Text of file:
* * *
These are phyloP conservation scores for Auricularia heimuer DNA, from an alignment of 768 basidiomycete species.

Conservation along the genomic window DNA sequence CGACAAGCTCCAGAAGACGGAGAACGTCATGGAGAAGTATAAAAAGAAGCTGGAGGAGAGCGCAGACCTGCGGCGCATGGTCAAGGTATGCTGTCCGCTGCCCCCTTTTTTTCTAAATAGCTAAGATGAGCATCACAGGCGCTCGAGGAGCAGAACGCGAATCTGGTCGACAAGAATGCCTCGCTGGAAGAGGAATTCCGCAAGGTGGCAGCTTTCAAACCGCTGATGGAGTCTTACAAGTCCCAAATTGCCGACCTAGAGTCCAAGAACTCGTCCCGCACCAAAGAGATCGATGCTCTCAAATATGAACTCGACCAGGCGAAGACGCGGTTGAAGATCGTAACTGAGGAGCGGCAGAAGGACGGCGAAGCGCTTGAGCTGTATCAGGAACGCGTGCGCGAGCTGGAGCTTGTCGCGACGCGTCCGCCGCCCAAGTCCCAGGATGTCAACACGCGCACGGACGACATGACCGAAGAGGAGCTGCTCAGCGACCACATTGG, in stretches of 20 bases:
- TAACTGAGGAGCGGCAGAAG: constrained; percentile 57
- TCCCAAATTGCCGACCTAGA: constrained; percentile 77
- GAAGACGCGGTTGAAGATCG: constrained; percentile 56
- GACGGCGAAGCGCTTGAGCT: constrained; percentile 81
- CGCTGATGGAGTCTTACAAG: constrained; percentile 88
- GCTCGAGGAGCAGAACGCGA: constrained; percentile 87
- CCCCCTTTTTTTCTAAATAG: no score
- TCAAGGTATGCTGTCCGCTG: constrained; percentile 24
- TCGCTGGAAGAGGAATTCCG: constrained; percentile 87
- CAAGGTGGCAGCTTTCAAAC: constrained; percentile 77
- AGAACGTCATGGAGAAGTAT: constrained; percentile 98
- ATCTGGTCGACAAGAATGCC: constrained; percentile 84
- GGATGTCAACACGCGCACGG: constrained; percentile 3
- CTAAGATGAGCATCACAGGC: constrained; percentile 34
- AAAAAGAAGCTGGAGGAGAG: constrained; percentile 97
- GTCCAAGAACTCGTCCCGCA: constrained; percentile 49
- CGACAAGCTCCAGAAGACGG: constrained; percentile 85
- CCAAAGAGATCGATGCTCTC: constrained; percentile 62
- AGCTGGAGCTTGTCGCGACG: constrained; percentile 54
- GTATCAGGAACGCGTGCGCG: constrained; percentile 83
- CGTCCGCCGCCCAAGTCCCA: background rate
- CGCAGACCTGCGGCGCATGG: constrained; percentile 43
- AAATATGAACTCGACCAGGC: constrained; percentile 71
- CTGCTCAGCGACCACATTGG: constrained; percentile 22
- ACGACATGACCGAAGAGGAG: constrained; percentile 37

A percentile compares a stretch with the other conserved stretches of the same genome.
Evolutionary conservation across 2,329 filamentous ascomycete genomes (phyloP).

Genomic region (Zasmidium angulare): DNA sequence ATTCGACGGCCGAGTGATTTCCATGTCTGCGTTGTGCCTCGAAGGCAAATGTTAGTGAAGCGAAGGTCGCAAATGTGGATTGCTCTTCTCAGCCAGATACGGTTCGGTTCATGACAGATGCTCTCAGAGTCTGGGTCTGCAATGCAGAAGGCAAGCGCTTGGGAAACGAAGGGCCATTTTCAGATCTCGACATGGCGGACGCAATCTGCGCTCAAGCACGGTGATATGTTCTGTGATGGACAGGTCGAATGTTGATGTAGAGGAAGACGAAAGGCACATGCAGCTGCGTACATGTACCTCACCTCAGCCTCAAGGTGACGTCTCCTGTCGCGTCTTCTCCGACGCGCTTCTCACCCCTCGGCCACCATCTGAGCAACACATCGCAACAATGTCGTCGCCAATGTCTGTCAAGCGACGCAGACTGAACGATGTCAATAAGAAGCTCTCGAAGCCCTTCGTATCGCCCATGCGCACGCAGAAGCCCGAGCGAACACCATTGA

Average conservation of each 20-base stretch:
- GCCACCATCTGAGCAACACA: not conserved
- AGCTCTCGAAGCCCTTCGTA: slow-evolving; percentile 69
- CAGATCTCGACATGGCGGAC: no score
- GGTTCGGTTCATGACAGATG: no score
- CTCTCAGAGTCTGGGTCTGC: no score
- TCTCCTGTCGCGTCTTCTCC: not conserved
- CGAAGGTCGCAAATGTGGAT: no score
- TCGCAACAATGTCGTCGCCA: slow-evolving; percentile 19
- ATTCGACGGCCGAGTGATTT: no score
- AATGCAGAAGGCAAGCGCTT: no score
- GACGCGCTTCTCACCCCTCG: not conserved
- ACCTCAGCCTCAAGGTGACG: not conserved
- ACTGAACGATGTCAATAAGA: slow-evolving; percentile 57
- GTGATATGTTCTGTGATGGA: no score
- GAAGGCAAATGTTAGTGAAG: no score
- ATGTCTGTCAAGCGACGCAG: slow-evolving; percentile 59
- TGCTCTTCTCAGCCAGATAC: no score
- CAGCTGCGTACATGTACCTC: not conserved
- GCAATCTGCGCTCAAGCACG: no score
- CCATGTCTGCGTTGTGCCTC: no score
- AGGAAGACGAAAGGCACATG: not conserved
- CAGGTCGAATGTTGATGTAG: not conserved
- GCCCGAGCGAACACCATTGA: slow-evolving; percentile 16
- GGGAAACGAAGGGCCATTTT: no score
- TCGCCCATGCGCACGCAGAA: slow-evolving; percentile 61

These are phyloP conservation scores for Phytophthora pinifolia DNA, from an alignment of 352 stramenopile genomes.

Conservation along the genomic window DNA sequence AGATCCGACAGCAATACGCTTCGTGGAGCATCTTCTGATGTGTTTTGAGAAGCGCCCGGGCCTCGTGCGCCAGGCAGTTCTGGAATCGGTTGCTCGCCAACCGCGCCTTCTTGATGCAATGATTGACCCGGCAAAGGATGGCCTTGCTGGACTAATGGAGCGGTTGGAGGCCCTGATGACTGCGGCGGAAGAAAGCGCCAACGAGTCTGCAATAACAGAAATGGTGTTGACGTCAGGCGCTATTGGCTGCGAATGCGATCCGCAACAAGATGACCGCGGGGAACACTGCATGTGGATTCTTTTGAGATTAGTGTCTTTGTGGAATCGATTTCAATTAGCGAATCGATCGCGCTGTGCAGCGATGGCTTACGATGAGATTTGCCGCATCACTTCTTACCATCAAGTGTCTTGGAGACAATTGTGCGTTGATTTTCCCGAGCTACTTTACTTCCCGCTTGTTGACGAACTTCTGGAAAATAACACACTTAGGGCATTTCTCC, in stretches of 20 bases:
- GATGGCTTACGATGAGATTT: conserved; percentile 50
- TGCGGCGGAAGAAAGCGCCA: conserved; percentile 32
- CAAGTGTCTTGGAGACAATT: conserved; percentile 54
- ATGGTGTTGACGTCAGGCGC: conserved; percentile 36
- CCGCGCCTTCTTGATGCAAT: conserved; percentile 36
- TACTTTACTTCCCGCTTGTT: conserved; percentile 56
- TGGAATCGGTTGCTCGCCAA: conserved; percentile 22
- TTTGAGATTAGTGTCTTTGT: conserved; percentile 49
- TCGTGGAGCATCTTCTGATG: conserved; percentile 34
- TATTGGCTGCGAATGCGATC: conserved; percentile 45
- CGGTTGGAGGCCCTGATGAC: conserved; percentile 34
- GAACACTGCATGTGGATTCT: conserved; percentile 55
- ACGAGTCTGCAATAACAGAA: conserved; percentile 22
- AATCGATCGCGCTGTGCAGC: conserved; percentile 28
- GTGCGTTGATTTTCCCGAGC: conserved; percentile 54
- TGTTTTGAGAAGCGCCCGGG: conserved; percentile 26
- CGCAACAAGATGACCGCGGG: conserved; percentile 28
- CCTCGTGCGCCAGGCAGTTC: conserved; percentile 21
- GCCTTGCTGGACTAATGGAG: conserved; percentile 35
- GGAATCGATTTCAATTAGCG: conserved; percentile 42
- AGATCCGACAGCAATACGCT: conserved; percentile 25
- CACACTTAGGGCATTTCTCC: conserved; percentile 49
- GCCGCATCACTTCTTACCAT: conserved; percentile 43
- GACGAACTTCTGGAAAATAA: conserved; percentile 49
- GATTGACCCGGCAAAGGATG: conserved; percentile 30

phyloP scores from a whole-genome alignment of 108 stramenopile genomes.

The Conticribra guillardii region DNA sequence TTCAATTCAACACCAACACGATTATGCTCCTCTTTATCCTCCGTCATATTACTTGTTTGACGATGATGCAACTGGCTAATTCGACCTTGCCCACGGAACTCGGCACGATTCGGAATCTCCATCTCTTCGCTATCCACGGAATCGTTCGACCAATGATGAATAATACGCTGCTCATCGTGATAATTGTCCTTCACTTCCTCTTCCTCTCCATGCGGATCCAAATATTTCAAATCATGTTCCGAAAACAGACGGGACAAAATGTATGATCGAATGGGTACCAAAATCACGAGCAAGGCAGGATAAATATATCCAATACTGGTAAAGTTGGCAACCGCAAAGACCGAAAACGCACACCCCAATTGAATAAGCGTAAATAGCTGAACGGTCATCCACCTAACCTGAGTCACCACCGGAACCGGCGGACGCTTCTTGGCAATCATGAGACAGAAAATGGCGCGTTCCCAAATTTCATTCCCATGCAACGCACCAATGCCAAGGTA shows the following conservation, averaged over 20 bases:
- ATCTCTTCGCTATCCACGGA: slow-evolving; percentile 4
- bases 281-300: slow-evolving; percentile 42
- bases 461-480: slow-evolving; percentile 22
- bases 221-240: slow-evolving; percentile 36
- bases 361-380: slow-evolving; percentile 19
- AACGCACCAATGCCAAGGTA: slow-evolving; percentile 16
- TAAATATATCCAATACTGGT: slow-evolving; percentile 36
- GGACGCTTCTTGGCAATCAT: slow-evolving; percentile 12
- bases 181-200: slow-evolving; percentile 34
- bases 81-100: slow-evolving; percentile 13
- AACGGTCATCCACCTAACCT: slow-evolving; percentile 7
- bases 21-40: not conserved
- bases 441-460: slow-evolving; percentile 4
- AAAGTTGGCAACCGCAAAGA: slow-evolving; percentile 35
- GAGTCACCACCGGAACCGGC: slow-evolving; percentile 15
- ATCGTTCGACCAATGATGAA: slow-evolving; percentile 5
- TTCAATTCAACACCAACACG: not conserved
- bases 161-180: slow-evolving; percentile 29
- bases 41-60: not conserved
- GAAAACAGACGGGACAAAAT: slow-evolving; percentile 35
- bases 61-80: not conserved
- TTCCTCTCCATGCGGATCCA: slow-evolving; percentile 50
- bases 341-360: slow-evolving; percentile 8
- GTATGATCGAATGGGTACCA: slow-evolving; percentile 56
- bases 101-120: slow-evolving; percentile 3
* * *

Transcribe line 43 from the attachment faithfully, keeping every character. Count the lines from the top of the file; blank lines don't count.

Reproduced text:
- ACCTCAGCCTCAAGGTGACG: not conserved